An Evening With Smokey Robinson, an hour-long, PBS-TV live-to-tape interview program provided an inside look into the life and career of Motown legend Smokey Robinson. Taped on October 10, 2009 in front of a packed audience at Northwestern University Law School’s Thorne Auditorium, An Evening With Smokey Robinson featured PBS-TV veteran journalist Gwen Ifill as the host and former Motown executive and film producer Suzanne de Passe as Mistress of Ceremonies. The program also featured musical tributes from Grammy Award nominated artists Teena Marie, Howard Hewett, and Musiq Soulchild. To conclude the program, Smokey Robinson performed his hit song “Cruisin’” with the evening’s three musical guests.
Once pronounced by Bob Dylan as America’s greatest living poet, acclaimed singer-songwriter Smokey Robinson’s career spans over four decades of hits. He has received numerous awards including the Grammy Living Legend Award, NARAS Lifetime Achievement Award, an honorary doctorate from Howard University, and the National Medal of Arts Award from President George W. Bush. He has also been inducted into the Rock ‘n’ Roll Hall of Fame and the Songwriters’ Hall of Fame.
Born and raised in Detroit, Michigan, Robinson founded The Miracles while still in high school. The group was Berry Gordy’s first vocal group, and it was at Robinson’s suggestion that Gordy started the Motown Record dynasty. Their single of Robinson’s “Shop Around” became Motown’s first #1 hit on the R&B singles chart. In the years following, Robinson continued to pen hits for the group including “You’ve Really Got a Hold on Me,” “Ooo Baby Baby,” “The Tracks of My Tears,” “Going to a Go-Go,” “More Love,” “Tears of a Clown” (co-written with Stevie Wonder), and “I Second That Emotion.”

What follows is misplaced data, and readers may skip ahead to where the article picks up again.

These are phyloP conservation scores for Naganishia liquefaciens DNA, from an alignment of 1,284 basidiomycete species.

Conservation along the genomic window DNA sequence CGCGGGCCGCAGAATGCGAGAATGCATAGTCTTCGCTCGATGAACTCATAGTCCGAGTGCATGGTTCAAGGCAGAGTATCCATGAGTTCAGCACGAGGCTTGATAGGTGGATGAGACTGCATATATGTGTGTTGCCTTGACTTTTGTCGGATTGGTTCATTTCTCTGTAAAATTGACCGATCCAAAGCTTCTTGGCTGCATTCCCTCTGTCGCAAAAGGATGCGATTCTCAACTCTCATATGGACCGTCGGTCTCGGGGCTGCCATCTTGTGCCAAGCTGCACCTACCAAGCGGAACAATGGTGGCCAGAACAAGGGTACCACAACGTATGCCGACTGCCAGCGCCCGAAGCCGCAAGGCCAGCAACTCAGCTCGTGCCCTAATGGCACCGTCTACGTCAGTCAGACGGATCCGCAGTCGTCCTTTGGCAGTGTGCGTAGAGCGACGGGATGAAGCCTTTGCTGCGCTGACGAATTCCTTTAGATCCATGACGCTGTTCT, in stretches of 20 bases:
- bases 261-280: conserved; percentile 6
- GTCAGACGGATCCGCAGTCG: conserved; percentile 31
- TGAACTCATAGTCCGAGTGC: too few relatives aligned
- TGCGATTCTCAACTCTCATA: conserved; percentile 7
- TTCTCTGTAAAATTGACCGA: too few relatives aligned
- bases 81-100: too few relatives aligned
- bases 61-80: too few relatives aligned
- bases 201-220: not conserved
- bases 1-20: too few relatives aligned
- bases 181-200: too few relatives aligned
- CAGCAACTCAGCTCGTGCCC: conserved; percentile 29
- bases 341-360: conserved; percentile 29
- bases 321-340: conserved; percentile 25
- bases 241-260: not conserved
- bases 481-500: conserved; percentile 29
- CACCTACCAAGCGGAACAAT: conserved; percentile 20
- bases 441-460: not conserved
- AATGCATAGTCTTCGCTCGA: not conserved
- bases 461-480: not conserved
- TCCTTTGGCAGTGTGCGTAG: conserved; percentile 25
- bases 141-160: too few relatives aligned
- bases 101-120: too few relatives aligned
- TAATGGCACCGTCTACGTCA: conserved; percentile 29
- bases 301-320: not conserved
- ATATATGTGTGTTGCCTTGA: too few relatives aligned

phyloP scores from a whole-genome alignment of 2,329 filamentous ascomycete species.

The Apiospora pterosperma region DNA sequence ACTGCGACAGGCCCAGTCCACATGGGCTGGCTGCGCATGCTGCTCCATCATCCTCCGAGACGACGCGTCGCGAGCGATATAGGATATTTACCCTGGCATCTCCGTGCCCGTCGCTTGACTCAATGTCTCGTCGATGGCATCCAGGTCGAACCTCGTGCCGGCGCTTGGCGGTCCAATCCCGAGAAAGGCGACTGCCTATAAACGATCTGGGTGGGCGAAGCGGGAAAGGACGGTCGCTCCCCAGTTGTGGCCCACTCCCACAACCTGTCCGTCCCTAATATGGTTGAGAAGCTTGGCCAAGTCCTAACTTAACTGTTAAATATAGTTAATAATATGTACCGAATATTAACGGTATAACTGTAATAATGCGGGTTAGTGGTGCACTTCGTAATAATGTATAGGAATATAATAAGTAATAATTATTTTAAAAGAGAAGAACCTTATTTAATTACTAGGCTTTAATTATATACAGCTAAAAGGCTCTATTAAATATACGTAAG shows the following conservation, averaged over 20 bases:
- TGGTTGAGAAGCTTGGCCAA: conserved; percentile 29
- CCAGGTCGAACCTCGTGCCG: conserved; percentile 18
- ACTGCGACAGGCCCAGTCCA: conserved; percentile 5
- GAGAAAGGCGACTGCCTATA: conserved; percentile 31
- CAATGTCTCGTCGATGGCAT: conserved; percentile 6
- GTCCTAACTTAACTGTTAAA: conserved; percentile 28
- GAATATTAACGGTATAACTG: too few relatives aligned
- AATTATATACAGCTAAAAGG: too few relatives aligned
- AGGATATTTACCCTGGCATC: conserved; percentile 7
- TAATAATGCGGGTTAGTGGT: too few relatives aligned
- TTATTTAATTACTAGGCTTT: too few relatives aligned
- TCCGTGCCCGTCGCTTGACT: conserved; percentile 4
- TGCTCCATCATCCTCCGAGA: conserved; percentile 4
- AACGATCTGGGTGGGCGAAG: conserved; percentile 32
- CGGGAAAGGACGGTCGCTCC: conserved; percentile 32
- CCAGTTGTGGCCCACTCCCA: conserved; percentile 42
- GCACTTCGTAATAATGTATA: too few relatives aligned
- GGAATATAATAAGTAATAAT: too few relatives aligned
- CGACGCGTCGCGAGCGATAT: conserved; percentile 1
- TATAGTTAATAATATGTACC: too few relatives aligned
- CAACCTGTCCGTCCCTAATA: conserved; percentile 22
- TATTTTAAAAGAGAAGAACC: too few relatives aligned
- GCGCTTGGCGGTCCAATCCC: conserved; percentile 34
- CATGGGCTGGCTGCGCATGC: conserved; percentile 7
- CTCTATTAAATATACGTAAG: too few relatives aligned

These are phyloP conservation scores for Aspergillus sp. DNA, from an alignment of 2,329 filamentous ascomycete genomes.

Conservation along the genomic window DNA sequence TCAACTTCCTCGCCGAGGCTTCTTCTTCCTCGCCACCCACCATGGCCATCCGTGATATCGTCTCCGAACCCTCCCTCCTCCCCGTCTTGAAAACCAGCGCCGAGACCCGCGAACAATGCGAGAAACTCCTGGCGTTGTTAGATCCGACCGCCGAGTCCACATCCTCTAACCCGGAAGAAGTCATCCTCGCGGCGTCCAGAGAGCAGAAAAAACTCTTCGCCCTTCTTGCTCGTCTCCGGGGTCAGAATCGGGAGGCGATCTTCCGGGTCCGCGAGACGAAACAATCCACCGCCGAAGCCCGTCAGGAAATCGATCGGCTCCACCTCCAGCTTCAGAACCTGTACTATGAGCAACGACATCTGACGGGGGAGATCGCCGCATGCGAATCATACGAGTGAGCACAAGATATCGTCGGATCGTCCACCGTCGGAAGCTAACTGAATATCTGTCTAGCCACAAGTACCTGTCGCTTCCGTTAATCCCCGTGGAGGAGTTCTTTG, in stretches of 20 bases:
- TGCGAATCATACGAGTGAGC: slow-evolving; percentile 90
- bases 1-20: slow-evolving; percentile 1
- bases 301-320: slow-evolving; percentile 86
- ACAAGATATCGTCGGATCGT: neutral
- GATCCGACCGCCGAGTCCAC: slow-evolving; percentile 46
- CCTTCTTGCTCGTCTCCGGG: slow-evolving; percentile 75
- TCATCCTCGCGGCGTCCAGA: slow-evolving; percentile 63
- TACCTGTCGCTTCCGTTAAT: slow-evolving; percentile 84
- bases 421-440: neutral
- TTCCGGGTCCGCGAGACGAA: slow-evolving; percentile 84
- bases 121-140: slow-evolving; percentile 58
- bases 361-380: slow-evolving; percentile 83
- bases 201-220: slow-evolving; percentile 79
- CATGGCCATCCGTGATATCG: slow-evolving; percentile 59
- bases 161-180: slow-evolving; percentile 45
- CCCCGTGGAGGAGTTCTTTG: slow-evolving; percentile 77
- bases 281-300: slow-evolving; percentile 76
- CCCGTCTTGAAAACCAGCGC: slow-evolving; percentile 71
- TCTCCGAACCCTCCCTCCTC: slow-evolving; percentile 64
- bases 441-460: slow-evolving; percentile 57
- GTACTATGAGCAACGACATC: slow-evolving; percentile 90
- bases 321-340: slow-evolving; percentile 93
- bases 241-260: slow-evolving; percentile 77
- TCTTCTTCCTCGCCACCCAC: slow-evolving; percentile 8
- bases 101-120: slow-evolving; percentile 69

Robinson then turned to a solo career where he continued his tradition of hit making with “Just to See Her,” “Quiet Storm,” “Cruisin’,” and “Being with You,” among others. Robinson continues to thrill sold out audiences around the world with his high tenor voice, impeccable timing, and profound sense of lyric. Never resting on his laurels, he remains a beloved icon in our musical heritage.
Pioneering journalist Gwen Ifill was born in Queens, New York in 1955. After earning her B.A. degree in Communications from Simmons College in Boston, Massachusetts, in 1977, she was hired by The Boston Herald American in the midst of the city’s notorious busing crisis. After joining the Baltimore Evening Sun, she moved to covering national politics. In 1984, Ifill was hired by The Washington Post; and in 1991, she became the White House correspondent for The New York Times. In 1994, she was named the chief congressional correspondent for NBC, and in 1999, she became the moderator of PBS’ Washington Week in Review, as well as a correspondent for The NewsHour with Jim Lehrer. In October of 2004, Ifill became the first African American woman to moderate a vice presidential debate. Her first book, The Breakthrough: Politics and Race in the Age of Obama, was published in 2009.
In 2011, Ifill served as the moderator for the dedication of the Martin Luther King Jr. Memorial in Washington D.C. She is the recipient of more than a dozen honorary doctorates and several broadcasting excellence awards, including honors from the National Press Foundation, Ebony magazine, the Radio Television News Directors Association, and American Women in Radio and Television. Ifill also interviewed Diahann Carroll, Quincy Jones, Eartha Kitt and Smokey Robinson for The HistoryMakers annual PBS-TV An Evening With…series.
Ifill passed away in 2016.
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